"Weaving History into Art: The Enduring Legacy of Shan Goshorn" at Gilcrease Museum

Oct 12, 2020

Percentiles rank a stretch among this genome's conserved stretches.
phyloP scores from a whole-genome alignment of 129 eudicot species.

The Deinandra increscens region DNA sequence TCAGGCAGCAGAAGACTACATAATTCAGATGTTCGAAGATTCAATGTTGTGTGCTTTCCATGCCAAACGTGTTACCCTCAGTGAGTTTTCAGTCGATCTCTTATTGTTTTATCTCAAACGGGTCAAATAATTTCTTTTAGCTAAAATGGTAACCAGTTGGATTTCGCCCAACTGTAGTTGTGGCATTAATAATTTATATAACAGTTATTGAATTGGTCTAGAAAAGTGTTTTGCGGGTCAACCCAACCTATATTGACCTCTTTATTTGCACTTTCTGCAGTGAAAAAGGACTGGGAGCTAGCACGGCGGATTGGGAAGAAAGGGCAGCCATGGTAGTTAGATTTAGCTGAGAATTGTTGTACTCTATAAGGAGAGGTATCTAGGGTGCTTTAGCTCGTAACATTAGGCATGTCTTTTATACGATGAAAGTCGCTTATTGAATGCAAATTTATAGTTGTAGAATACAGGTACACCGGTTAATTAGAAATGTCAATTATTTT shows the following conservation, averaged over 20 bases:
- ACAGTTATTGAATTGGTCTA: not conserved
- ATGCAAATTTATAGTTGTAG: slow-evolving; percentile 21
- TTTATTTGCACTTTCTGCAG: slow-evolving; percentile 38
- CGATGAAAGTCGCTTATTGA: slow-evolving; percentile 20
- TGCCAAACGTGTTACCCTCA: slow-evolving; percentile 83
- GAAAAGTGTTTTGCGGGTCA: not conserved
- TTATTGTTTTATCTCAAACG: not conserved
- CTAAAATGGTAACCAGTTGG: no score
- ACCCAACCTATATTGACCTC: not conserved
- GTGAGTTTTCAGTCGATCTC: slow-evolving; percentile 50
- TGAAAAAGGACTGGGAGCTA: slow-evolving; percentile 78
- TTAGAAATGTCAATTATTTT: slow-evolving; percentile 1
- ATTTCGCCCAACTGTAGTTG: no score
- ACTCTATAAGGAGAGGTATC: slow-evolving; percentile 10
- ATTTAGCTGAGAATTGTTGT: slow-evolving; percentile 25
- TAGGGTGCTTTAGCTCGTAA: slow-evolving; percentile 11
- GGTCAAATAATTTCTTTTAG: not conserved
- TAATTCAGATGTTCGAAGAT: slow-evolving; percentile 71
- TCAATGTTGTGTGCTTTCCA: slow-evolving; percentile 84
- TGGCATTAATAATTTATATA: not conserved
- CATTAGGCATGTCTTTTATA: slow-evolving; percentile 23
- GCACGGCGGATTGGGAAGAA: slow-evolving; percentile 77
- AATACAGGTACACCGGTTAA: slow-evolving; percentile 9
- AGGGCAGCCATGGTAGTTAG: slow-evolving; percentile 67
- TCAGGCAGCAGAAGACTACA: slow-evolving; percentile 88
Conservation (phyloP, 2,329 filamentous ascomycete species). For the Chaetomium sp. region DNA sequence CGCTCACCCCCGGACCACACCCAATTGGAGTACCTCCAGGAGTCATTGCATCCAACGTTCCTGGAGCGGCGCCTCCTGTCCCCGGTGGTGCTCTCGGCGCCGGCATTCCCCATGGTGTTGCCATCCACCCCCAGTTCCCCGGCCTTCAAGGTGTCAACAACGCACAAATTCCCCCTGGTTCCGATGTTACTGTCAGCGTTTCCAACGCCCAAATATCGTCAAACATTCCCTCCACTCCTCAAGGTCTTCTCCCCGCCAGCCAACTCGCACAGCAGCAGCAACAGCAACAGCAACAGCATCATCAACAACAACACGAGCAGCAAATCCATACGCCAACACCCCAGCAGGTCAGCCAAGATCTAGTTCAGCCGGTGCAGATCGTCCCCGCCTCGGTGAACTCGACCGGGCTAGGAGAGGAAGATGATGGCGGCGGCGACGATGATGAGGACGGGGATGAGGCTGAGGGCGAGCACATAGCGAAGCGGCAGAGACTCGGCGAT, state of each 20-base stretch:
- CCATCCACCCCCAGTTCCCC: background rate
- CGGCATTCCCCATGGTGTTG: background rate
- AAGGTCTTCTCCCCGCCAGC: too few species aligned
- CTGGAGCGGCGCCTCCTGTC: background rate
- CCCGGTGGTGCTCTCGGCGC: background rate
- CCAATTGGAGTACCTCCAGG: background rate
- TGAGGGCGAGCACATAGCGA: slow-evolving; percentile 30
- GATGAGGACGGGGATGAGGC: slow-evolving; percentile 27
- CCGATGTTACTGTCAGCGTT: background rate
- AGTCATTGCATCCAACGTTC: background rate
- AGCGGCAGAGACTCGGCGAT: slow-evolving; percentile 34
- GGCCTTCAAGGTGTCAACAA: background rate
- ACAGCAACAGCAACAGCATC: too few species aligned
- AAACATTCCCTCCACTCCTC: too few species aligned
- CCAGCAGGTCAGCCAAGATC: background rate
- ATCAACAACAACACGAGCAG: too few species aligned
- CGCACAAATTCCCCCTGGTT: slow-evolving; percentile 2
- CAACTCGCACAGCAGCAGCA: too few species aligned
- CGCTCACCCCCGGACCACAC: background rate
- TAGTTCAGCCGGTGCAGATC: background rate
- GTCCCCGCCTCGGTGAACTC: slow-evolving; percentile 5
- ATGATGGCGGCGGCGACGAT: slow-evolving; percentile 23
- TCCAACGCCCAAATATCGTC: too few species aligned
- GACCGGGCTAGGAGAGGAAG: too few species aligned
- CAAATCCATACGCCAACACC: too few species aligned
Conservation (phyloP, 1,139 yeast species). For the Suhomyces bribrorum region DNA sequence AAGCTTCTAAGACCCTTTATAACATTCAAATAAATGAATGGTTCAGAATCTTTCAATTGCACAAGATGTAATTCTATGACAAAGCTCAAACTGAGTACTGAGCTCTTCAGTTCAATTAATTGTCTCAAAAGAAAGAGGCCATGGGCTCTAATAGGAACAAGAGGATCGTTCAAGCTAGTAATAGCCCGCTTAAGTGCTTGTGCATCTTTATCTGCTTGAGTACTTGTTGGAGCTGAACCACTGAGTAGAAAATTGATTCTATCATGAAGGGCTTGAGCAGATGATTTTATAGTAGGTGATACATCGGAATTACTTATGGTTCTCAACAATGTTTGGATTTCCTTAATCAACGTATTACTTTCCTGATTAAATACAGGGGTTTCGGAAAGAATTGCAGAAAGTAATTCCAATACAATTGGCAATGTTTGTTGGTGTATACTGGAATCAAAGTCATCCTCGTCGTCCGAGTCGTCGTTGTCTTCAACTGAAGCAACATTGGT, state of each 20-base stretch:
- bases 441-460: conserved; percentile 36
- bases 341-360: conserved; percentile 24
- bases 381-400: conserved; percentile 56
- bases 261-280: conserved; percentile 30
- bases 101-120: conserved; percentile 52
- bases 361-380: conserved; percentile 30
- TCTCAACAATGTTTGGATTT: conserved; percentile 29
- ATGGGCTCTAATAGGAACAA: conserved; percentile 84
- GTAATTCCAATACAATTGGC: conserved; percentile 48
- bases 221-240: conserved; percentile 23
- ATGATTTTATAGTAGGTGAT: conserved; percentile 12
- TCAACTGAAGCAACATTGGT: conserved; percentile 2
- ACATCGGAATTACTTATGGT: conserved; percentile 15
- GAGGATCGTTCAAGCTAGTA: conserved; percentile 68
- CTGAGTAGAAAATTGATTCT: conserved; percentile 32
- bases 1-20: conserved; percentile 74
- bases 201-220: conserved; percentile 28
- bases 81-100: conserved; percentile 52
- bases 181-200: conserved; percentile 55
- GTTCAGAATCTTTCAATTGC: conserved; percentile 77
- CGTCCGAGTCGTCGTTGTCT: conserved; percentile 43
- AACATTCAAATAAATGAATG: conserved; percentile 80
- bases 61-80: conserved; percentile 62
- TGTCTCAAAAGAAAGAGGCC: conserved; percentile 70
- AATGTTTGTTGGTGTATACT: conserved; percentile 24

We are pleased to welcome Mark Dolph back to StudioTulsa. He's Curator of History at Gilcrease Museum here in Tulsa. He tells us about an exciting new exhibition at that museum presenting the work of Shan Goshorn, the late Tulsa-area artist. As noted at the Gilcrease website, "Goshorn was internationally recognized for weaving archival documents and photographs into baskets using traditional Cherokee techniques to create historical, political, and cultural commentary on Native American issues that continue to resonate in the 21st century. Central to [this] exhibition is the premier of SQUAW, the last work Goshorn completed prior to her passing. SQUAW was inspired by the Venus de Milo, an iconic symbol of female beauty. Juxtaposing this model with the title SQUAW creates a tension and contrast to the Western ideal of beauty against a pejorative used to reduce Native women to disposable sexual commodities. SQUAW will serve as a catalyst for much-needed conversations on why indigenous women suffer disproportionately higher rates of violence than non-Native women and the judicial system's reluctance to prosecute these crimes. Goshorn's artistic legacy is also represented and complimented by the art of four Native American women whose works reflects Shan's influence and vision: Carol Emarthle-Douglas (Northern Arapahoe/Seminole) is well-regarded for her traditional and contemporary baskets, jewelry and paintings; Anita Fields (Osage/Muscogee Creek), is nationally recognized for her unique contemporary ceramic sculptures, mixed-media installations, traditional Osage ribbon work, and as an arts educator; Lisa Rutherford (Cherokee), a textile artist, potter and maker of traditional Cherokee clothing, beadwork, and baskets; Holly Wilson (Delaware/Cherokee), a contemporary multi-media artist whose works include bronzes, encaustics, photography, glass and clay."